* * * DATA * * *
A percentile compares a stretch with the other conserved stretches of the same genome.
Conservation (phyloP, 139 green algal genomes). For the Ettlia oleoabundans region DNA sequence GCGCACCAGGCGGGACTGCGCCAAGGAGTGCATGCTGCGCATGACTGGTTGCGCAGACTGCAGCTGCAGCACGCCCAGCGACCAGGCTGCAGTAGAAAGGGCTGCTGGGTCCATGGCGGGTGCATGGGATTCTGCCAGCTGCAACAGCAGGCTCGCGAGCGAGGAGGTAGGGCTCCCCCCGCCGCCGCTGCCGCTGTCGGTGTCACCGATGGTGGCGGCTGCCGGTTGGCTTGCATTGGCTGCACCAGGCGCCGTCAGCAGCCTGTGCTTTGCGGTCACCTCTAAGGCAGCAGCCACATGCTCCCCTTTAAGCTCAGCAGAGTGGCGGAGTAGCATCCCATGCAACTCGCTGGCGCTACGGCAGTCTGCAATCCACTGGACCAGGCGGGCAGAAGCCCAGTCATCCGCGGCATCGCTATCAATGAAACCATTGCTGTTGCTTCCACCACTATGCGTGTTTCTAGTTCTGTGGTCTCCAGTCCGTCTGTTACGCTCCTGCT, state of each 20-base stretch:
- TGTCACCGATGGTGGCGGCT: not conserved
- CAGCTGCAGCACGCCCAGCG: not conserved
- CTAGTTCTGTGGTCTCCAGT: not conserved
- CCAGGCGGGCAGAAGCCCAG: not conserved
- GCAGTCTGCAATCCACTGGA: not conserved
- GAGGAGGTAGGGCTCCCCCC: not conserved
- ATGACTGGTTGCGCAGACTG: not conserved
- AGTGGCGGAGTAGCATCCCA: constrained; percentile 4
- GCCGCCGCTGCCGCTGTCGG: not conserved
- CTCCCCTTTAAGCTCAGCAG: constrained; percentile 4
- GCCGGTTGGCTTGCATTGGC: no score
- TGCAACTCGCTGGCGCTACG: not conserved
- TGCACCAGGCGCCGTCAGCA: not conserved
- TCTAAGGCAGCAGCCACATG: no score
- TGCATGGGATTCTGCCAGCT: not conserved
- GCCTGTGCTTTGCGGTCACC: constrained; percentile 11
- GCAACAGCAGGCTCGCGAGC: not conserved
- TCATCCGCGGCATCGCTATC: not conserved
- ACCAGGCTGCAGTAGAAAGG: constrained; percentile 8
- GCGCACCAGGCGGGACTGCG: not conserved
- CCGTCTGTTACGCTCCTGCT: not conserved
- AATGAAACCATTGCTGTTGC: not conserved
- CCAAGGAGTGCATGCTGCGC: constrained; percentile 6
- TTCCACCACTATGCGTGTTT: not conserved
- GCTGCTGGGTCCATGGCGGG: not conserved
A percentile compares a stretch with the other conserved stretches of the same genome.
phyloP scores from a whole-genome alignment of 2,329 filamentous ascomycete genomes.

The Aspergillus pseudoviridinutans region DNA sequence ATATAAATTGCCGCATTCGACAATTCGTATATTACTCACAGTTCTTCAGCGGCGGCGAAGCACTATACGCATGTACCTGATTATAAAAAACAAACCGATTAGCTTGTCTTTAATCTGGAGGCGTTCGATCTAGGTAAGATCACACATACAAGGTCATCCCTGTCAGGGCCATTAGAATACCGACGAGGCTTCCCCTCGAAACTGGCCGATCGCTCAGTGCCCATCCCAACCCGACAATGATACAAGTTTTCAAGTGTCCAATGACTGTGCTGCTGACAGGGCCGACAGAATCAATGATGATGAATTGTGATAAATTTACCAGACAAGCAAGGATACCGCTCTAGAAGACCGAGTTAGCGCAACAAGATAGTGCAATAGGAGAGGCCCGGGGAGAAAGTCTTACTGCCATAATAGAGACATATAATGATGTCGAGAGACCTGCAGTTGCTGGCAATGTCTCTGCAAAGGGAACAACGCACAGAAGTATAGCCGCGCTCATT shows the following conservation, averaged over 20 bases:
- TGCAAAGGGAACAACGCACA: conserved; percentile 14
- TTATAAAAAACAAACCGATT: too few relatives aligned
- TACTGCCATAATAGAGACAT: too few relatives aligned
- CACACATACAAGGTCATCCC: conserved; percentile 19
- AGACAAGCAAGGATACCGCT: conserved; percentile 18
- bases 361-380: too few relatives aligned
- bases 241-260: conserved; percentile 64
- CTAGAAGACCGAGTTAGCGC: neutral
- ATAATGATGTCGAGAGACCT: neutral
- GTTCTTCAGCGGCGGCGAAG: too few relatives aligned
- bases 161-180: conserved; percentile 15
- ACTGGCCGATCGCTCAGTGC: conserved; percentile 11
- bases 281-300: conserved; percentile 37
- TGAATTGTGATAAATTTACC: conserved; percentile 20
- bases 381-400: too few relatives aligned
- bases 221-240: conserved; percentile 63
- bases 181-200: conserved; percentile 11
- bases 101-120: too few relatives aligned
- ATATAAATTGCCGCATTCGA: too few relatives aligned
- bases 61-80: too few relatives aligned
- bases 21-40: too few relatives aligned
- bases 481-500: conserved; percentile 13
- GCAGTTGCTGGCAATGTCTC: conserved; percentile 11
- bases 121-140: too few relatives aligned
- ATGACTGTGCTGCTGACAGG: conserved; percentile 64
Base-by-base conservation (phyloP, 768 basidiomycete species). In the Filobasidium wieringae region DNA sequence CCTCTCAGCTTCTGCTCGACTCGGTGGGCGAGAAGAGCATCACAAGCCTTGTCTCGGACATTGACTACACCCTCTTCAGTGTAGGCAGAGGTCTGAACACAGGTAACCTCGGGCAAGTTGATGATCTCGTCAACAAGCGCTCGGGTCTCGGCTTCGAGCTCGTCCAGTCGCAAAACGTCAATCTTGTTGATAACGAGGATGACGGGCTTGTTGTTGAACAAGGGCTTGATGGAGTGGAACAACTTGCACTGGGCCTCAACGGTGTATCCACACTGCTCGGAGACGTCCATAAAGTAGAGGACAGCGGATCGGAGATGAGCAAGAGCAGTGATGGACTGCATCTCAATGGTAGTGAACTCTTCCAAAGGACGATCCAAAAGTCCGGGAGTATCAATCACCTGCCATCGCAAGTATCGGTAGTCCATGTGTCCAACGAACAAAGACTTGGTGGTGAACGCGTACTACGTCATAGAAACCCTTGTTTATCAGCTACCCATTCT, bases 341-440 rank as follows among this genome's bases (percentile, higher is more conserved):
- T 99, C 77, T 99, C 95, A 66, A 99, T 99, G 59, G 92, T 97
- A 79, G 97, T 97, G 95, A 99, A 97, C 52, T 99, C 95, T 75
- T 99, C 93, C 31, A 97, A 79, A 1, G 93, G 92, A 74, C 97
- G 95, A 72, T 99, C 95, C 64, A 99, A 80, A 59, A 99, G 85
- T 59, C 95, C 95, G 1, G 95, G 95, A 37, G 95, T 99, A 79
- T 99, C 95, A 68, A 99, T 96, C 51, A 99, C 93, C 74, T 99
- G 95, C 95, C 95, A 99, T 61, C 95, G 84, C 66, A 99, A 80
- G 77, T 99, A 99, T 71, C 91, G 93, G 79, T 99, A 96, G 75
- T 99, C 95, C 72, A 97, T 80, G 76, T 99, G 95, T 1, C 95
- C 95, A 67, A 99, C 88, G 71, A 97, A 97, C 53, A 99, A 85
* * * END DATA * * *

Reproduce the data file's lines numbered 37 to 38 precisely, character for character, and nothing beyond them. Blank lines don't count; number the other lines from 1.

- bases 241-260: conserved; percentile 64
- CTAGAAGACCGAGTTAGCGC: neutral